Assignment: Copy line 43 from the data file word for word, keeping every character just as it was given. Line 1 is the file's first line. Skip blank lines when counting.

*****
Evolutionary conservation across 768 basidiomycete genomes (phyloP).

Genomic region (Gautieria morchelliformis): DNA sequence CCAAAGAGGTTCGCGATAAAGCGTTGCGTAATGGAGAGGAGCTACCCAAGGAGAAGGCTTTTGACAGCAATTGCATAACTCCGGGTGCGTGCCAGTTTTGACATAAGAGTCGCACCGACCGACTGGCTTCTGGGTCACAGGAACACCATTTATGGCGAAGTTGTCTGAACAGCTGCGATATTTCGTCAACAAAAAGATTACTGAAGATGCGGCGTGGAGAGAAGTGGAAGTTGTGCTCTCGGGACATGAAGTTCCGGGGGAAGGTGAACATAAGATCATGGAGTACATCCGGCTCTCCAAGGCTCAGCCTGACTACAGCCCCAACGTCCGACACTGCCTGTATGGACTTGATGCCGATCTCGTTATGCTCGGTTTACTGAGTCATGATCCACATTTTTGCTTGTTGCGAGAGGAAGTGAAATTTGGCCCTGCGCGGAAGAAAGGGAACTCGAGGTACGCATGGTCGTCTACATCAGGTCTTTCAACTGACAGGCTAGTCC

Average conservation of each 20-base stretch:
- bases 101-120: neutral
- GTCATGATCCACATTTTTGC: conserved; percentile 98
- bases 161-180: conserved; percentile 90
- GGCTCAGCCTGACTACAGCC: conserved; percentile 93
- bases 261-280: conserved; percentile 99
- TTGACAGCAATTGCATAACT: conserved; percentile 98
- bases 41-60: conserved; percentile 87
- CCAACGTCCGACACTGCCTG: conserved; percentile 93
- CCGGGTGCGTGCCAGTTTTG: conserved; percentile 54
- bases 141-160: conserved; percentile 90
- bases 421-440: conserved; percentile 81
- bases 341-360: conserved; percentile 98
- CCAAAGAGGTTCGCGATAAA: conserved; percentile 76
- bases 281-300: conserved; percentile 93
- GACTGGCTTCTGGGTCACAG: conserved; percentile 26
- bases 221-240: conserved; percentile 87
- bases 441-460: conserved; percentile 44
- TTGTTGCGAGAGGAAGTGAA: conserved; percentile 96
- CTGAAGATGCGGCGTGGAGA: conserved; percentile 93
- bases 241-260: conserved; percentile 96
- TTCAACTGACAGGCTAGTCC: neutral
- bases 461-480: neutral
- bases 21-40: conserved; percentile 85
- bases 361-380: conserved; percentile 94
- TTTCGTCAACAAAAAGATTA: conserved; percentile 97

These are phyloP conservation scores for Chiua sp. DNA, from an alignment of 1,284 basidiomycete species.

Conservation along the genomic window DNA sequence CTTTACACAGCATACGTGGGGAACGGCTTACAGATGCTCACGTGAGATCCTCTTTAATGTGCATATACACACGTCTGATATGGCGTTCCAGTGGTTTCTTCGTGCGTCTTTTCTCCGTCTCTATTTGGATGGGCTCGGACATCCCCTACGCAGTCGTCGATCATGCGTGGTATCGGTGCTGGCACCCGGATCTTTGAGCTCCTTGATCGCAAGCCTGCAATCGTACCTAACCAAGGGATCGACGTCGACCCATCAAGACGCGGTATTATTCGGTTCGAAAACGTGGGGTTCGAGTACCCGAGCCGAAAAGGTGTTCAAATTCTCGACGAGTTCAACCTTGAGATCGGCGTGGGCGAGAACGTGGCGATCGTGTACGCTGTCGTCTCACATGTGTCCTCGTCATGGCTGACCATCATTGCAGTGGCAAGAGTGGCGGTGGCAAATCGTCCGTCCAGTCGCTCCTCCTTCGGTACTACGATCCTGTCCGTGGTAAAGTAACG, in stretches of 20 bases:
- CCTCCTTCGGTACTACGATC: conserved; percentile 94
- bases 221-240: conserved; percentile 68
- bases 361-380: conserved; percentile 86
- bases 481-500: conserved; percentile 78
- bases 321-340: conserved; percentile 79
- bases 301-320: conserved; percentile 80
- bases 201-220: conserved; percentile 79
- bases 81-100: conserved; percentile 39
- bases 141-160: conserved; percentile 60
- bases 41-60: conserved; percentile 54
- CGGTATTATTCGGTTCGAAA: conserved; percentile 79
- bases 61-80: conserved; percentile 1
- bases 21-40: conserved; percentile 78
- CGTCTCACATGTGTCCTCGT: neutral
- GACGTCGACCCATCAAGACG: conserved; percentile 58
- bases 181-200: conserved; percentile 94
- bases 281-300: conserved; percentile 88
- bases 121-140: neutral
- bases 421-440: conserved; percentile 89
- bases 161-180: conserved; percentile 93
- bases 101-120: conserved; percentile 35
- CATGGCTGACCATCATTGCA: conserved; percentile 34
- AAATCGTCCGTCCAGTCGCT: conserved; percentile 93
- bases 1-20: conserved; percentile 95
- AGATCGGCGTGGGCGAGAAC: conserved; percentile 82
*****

- bases 21-40: conserved; percentile 78